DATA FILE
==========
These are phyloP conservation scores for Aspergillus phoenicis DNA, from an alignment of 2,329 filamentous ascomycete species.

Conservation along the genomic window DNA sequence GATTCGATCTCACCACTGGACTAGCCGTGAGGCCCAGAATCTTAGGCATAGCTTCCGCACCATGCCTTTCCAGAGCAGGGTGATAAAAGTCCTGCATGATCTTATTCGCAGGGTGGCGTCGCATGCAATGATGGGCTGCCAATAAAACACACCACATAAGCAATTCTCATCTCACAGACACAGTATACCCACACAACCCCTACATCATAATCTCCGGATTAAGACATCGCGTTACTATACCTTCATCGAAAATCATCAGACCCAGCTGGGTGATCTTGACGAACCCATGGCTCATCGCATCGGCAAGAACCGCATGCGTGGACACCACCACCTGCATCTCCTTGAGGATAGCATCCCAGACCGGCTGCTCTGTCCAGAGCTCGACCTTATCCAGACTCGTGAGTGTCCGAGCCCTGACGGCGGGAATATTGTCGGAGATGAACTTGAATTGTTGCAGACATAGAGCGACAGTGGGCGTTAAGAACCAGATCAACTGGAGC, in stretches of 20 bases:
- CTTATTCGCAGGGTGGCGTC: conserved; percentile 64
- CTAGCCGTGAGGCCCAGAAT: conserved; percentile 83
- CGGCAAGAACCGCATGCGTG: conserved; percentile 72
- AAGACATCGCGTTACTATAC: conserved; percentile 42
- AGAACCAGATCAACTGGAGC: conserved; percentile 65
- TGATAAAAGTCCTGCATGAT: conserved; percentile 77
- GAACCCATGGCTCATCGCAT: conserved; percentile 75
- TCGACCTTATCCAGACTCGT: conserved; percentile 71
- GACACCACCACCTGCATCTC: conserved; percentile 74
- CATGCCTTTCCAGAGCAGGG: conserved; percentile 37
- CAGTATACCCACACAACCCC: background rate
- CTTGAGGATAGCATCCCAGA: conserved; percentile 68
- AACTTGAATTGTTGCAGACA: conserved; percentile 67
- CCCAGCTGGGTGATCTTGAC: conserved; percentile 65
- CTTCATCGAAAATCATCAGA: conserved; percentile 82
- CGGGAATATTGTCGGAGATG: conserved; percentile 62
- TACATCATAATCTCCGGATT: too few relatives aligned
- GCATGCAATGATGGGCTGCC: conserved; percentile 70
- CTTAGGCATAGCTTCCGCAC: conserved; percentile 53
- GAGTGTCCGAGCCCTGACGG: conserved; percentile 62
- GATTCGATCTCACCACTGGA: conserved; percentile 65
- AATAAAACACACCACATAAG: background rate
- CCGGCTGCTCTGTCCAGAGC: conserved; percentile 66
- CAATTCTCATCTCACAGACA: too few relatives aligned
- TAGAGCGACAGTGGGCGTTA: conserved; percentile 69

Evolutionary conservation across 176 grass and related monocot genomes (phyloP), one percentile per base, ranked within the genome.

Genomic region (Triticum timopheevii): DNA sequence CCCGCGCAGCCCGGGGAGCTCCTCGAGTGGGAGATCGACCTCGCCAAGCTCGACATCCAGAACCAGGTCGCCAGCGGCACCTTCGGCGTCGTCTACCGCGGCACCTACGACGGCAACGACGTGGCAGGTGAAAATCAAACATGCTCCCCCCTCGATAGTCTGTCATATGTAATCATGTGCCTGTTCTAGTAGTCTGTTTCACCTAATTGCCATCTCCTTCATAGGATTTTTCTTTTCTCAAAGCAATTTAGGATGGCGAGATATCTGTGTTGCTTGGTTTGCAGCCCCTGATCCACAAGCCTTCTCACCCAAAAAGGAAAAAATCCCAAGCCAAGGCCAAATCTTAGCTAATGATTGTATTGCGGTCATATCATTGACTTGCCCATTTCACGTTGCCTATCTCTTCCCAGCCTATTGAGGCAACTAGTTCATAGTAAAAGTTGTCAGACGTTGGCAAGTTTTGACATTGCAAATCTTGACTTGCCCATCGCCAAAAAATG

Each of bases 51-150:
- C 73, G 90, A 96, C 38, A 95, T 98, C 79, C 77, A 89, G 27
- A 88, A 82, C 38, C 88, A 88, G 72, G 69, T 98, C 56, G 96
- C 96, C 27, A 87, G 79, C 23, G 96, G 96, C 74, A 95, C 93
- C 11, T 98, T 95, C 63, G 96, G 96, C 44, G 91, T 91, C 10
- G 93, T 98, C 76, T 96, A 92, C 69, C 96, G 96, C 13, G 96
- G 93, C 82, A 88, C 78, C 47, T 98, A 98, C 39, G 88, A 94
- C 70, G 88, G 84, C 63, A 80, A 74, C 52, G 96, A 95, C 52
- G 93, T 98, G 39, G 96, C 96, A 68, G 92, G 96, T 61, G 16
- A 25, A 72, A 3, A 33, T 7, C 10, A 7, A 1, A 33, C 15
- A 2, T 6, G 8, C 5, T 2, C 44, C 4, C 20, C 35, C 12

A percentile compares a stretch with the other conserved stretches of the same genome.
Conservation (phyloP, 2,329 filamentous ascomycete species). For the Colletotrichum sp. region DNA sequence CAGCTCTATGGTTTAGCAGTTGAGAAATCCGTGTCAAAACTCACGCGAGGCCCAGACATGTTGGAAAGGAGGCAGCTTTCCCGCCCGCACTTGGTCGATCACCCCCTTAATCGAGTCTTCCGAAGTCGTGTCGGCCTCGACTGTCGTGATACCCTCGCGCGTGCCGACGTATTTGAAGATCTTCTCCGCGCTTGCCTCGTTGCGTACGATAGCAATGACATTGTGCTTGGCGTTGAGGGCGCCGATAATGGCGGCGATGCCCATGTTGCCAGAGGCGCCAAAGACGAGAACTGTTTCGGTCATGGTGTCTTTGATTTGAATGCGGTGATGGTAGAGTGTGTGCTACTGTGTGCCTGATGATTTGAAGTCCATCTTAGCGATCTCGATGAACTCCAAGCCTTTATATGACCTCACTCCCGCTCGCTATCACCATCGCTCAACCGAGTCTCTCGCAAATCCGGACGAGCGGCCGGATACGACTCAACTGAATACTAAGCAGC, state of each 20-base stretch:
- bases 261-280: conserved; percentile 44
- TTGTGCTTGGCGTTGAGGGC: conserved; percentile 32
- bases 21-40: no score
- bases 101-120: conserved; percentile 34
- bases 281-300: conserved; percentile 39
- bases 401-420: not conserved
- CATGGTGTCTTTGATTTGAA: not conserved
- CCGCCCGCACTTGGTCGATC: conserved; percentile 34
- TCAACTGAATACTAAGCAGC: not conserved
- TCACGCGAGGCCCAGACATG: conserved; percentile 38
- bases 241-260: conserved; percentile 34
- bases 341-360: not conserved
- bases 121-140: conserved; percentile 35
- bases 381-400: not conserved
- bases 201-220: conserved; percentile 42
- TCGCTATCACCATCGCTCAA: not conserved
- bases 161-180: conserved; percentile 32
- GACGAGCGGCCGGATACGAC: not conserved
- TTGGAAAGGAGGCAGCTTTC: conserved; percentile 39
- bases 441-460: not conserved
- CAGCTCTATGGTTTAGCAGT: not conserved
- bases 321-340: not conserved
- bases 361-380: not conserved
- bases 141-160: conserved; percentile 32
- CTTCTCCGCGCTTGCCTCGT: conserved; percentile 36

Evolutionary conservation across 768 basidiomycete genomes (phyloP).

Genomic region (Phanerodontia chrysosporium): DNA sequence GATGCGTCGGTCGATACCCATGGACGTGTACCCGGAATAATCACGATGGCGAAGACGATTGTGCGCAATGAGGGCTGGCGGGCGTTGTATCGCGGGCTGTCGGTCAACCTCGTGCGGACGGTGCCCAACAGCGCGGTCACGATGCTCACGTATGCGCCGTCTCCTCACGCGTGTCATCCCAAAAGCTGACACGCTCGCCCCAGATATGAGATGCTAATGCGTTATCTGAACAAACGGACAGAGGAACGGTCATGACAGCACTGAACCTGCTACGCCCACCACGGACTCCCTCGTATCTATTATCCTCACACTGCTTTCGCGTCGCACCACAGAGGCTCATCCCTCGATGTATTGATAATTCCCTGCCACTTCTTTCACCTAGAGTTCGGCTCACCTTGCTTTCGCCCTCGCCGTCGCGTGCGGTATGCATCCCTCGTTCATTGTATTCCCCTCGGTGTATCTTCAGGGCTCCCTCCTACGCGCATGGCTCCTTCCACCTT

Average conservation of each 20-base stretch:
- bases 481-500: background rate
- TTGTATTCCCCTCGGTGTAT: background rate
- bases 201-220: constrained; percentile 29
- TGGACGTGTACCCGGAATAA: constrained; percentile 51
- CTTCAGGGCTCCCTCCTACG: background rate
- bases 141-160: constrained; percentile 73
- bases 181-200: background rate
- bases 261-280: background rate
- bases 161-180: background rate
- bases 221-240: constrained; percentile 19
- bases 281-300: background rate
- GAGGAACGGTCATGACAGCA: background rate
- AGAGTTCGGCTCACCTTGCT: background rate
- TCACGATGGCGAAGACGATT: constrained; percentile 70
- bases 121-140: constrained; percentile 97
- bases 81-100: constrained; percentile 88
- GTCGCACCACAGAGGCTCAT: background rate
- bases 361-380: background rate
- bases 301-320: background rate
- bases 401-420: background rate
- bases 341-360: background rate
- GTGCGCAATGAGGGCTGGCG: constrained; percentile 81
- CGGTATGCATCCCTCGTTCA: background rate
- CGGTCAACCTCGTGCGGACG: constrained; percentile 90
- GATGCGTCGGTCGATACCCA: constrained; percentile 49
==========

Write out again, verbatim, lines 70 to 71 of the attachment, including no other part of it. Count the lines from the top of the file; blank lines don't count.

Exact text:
Average conservation of each 20-base stretch:
- bases 481-500: background rate